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Consent Decree Conversation Focuses On The Families Involved In Police Shootings

Cleveland entered into a Consent Decree with the Department of Justice in 2015.  The decree mandated changes in the city’s police department after an investigation found that the Cleveland Division of Police engaged in a pattern of excessive force. The decree lays out a number of reforms for police including changes in use of force policy, bias-free policing, more diversity in recruitment and hiring and increased transparency and accountability.

The Consent Decree grew out of a two-year investigation launched by the Department of Justice after requests from the City of Cleveland and concerned citizens. Those requests were prompted by the 2012 police chase which ended in the deaths of unarmed citizens -- Timothy Russell and Malissa Williams -- in a barrage of 137 bullets.

The DOJ investigation  found that the Cleveland Division of Police engaged in a pattern and practice of excessive force in violation of the U.S. Constitution.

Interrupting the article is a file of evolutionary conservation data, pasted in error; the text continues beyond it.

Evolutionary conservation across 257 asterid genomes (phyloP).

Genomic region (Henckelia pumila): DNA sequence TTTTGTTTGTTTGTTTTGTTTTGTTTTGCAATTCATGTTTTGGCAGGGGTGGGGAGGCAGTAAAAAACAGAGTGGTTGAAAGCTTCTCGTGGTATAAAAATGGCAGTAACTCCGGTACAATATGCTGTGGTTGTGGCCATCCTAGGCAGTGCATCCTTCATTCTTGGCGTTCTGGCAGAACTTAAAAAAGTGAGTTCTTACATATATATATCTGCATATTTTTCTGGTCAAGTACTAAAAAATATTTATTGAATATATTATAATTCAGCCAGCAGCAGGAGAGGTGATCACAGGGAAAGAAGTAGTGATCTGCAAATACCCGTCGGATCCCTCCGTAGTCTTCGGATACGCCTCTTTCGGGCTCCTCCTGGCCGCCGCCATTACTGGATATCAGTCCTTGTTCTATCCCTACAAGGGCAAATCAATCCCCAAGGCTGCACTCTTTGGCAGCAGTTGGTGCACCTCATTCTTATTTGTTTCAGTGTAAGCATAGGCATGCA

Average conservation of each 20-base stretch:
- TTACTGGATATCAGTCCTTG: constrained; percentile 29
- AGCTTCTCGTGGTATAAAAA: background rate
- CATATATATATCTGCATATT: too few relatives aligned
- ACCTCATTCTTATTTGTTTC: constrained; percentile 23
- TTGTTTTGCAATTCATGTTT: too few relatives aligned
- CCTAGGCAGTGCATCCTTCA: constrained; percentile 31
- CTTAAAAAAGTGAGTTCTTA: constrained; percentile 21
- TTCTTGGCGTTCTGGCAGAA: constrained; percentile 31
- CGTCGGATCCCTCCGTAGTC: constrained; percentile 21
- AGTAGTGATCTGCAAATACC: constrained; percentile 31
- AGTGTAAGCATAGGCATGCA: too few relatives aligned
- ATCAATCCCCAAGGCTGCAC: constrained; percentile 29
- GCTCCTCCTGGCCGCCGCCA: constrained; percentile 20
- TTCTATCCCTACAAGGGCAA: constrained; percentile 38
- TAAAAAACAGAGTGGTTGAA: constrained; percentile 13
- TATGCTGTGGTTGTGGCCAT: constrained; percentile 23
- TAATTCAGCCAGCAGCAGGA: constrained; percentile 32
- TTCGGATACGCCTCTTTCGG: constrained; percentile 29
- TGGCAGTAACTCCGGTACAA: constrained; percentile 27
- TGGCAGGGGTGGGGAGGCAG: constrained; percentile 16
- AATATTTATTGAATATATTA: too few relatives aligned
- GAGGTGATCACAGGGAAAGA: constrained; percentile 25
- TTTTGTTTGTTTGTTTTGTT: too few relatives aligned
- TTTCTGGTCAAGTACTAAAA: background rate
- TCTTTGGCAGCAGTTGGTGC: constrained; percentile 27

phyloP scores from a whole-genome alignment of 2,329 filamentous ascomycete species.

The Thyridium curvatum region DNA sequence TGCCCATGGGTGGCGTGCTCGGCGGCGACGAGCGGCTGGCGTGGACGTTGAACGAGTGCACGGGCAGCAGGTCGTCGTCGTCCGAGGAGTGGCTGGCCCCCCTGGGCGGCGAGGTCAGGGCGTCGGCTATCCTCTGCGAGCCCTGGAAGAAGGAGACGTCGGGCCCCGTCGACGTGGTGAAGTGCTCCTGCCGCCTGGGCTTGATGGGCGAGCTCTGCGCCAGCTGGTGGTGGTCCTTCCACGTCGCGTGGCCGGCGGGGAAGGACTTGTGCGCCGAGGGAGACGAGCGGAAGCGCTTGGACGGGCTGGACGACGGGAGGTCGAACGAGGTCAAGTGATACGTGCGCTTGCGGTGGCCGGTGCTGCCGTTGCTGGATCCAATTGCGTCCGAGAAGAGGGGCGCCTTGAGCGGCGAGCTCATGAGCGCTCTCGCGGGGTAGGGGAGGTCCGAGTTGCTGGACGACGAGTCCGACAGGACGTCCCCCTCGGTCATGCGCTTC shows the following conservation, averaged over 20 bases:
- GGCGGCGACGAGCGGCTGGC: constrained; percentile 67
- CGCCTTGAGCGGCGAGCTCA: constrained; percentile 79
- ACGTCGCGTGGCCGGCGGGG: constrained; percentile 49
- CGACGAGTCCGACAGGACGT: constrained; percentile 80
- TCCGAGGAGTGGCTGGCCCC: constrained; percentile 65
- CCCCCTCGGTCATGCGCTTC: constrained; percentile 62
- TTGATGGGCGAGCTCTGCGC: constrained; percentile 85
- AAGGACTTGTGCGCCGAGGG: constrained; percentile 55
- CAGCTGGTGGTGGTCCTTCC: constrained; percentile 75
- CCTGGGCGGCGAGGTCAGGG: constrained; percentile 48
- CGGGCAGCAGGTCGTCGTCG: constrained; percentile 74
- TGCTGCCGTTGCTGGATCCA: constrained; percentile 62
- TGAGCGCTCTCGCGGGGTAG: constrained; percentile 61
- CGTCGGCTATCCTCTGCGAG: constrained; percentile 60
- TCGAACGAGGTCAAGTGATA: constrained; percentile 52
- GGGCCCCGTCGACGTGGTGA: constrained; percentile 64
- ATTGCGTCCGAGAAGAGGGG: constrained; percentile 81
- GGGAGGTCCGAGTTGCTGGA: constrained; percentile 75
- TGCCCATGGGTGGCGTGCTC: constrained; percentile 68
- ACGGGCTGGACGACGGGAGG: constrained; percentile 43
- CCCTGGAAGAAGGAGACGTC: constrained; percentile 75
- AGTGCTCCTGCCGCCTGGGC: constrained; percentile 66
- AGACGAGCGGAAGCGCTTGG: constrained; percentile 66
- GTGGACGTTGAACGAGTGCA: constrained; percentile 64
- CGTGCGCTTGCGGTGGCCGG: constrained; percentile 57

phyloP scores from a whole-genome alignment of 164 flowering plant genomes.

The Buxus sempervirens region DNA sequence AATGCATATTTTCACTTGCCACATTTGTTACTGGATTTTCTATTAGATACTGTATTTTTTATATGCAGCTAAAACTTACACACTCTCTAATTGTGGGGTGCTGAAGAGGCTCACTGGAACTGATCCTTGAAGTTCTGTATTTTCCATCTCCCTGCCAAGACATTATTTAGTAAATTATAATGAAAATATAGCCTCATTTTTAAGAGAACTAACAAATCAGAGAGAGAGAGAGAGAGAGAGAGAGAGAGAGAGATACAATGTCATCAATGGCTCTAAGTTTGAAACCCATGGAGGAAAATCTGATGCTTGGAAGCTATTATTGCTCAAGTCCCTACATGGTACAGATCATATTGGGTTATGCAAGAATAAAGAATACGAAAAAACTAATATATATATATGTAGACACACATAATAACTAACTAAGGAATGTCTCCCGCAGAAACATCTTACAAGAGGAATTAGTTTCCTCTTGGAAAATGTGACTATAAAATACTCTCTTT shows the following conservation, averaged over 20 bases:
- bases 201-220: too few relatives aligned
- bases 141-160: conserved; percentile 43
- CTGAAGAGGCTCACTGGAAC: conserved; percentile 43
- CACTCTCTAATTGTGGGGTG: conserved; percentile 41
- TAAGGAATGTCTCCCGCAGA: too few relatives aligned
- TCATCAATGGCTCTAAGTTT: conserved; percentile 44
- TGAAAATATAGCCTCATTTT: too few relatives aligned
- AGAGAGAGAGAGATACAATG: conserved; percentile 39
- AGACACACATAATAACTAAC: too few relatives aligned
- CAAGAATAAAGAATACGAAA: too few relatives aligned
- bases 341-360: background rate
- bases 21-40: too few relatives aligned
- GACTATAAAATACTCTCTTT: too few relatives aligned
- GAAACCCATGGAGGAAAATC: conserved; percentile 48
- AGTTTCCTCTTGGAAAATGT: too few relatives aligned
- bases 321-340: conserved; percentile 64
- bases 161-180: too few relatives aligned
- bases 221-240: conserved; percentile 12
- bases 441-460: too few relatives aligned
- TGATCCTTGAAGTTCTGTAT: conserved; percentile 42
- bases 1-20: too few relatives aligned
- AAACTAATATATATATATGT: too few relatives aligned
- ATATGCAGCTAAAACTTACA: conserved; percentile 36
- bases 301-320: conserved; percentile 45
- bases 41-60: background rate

The Consent Decree and its reforms seek to restore trust between the community and the Cleveland Division of Police and protect citizens’ Constitutional rights.

The initial agreement called for a 5-year plan of reform but there is more work left to do so the Consent Decree will be extended.

Last week, the United Way of Greater Cleveland and the Cleveland branch of the NAACP convened the first of 10-planned community conversations on the Consent Decree. Those conversations to be held monthly through 2021 will focus on different aspects of the Consent Decree and involve key stakeholders in the reform process.

This month's panel is made up of women who have lost family members due to police shootings here in Northeast Ohio. They reflect on what was lost, how the responded to the tragedy, how they hope to move forward, and what they expect out of the reforms that are hopefully taking place in police departments, so that these shootings don't happen again.

Brenda Bickerstaff, sister of victim, Craig Bickerstaff

Alicia Kirkman, mother of victim, Angelo Miller

Samaria Rice, mother of victim, Tamir Rice

Bernadette Rolen, mother of victim, Daniel Ficker

Victoria Winbush, PhD, Psychologist, Cleveland State University.

Drew Maziasz is a coordinating producer for the "Sound of Ideas" and also serves as the show’s technical producer.